A complex relationship exists between sugar, the brain, and mental health. But one thing we know for sure is that sugar can do a number on your emotional well-being.
Does your idea of drowning out your sorrows after a miserable day involve a giant bowl of ice cream or chocolate candy bar? If you answered yes, you are hardly alone.
Some days, a bit of sugar is all it takes to help us forget about our troubles and instantly brighten our mood.
But sugar’s feel-good effects are temporary, and can even make us feel worse than we did before.
Why does this happen, and why do we keep reaching for the sweet stuff when things get tough? More importantly, how might sugar influence our emotional state of mind?
Crave sugar when stressed? Here is why.
Our response to stress is partly controlled by a network within our body made up of the brain and certain hormones called the HPA axis, which describes the interaction between our hypothalamus, pituitary gland, and adrenal glands. This network is activated and causes the secretion of the hormone cortisol during stressful events.
When we eat sugary foods, activity within the HPA axis is weakened and special hormones are released, both of which cause us to feel more relaxed. This then leads us to crave comfort foods even more, perpetuating a cycle of stress eating.
Eating sugar also stimulates our reward pathway, the area of our brain that controls behavior and memory. This leads to the flow of dopamine, our “feel good” hormone, which elevates our mood and elicits a craving for another hit of sugar.
Is sugar truly addictive?
It appears so. One 2018 study from the British Journal of Sports Medicine suggested that refined sugar may affect the brain in the same way as cocaine.
Scientists observed that animal subjects who ate refined sugar showed signs of craving, bingeing, and building a tolerance to, and experienced reward, pleasure, and withdrawal symptoms, just like those who used cocaine.
The link between sugar, anxiety, and depression
The addictive nature of sugar matters because we now know just how powerfully sugar can affect mood, and the evidence is pretty startling.
A 2017 study showed that among 8,000 participants whose eating habits were followed over 22 years, those who ate more than 67 g of sugar a day were 23% more likely to develop depression compared to those who ate less than 40 g a day. This was seen especially among men, even when their other health behaviors and diet-related factors were taken into account.
Another recent study found that adolescents who consumed more than 25 g of sugar from soft drinks 7 or more times a week had much higher rates of anxiety and depression than those who did not, and body mass index (BMI) did not seem to be a factor.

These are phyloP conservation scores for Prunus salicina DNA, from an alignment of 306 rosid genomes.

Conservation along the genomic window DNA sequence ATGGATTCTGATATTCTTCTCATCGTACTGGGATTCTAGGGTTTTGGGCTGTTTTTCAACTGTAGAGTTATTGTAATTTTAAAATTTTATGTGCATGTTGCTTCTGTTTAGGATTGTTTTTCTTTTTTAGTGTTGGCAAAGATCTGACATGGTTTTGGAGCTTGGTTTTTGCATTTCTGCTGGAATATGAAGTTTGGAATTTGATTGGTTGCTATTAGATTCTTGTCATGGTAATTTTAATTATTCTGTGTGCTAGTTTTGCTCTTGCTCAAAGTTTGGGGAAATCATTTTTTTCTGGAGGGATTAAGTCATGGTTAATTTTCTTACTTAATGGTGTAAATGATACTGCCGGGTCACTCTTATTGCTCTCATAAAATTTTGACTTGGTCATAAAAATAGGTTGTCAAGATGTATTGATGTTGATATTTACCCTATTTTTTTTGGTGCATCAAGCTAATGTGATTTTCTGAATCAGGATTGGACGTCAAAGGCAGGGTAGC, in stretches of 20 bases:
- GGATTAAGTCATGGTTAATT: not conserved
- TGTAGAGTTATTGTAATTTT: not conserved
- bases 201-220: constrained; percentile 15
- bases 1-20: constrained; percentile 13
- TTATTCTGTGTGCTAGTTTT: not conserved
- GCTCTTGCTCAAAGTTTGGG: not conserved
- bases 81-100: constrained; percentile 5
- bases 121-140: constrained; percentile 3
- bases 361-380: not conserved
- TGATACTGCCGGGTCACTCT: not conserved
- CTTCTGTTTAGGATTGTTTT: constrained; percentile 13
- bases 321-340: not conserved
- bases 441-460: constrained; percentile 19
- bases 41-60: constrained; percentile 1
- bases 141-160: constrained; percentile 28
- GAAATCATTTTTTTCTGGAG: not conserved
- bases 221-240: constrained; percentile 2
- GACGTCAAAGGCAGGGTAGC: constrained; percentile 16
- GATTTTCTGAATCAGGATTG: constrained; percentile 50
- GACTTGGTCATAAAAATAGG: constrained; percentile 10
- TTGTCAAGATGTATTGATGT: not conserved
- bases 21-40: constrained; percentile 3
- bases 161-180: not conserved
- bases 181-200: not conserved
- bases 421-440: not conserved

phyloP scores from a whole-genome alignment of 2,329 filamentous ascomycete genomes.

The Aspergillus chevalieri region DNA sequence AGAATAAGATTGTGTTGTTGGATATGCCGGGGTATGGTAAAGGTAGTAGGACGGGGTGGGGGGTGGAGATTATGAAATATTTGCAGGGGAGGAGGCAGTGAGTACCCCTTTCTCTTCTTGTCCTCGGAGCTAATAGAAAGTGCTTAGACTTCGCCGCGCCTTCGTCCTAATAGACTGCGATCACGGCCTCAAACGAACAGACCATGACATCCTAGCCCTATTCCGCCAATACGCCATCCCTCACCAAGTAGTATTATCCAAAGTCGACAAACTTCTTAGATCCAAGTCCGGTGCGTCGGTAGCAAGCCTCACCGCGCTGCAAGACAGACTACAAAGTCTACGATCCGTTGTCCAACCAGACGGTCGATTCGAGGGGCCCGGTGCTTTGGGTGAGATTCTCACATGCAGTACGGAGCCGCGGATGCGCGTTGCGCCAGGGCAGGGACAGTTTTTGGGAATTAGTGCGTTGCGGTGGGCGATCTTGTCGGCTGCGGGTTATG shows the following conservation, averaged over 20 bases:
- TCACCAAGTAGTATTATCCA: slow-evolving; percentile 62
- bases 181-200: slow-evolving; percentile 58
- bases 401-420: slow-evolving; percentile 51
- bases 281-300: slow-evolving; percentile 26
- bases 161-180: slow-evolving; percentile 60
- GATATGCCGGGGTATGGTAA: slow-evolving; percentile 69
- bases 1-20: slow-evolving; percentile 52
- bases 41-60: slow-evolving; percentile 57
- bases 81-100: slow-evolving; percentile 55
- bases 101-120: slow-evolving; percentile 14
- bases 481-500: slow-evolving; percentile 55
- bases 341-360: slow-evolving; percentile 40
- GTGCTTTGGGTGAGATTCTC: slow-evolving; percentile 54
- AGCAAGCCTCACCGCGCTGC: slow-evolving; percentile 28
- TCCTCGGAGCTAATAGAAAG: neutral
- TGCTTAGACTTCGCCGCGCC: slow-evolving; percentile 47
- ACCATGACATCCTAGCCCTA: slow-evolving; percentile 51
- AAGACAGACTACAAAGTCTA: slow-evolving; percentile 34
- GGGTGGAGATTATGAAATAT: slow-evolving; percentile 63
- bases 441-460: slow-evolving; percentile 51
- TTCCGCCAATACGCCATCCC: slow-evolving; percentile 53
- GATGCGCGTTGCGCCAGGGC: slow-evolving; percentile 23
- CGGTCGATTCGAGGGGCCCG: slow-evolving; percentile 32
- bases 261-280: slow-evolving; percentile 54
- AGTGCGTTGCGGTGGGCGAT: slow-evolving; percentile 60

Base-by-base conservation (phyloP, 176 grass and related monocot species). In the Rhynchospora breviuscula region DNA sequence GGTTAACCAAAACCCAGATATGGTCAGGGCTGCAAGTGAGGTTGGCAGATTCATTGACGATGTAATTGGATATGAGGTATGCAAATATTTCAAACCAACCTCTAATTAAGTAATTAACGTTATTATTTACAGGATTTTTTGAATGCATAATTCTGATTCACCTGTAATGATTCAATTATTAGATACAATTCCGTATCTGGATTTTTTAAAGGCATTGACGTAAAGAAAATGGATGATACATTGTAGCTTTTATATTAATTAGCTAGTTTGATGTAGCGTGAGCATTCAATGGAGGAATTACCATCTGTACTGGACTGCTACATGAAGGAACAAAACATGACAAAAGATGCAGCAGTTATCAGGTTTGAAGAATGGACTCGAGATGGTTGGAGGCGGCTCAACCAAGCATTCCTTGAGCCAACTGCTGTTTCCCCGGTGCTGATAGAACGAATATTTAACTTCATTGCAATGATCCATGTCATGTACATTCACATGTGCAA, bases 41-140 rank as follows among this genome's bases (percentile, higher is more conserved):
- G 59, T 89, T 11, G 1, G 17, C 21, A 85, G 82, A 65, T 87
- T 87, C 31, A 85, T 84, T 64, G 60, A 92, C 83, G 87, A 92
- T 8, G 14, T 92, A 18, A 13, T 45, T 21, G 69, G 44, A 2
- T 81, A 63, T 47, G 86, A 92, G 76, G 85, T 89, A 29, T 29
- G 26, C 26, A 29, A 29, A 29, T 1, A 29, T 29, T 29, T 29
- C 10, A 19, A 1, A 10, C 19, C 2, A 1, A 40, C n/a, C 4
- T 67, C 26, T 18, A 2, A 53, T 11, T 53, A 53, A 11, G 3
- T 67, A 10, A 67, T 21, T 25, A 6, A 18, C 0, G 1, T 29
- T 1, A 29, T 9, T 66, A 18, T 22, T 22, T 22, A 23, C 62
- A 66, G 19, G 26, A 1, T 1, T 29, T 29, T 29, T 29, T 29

4 ways sugar feeds anxiety and depression
Researchers have discovered a few ways our body responds to eating sugar that can lead to emotional distress.
- Sugar is shown to suppress the production of BDNF, a protein critical for brain health that also acts as a natural antidepressant. Eating too much sugar, especially when combined with lots of fat, damps BDNF activity which makes you more likely to feel depressed.
- Consuming carbs like sugar is believed to increase inflammation within the body, and researchers now believe that inflammation in the brain might be a leading cause of depression.
- Taking in too much sugar can also cause bouts of low blood sugar. The higher your blood sugar levels go, the more insulin is released to quickly carry the sugar out. This can lead to that dreaded "sugar crash," a dramatic drop in blood sugar which may affect mood in a negative way.
- Serotonin is a hormone produced in our brain and other organs that helps us feel happy. Sugar triggers the release of serotonin, giving us an instant lift, but this high does not last long. Serotonin eventually crashes back down, making us feel worse. Serotonin can even become less effective at doing its job in the long run the more sugar we eat.
How to boost your mood with food - the healthy way
There are many delicious ways to lift your spirits without turning to the sweet stuff.
Tryptophan is an essential amino acid we get from certain foods. The production of serotonin depends on how available tryptophan is in our body, so eating tryptophan-rich foods like turkey, nuts, milk, and soy products can help keep your serotonin levels nice and steady.
Phytonutrient-rich foods like fruits and nuts are also linked with less risk for depression. This makes sense, since phytonutrients are known to protect the brain from the impact on stress.
Foods with plenty of omega-3 fatty acids like salmon, sardines, chia seeds, and walnuts work to quell inflammation within the body, an important step toward combating inflammation in the brain that can result in a mood drop.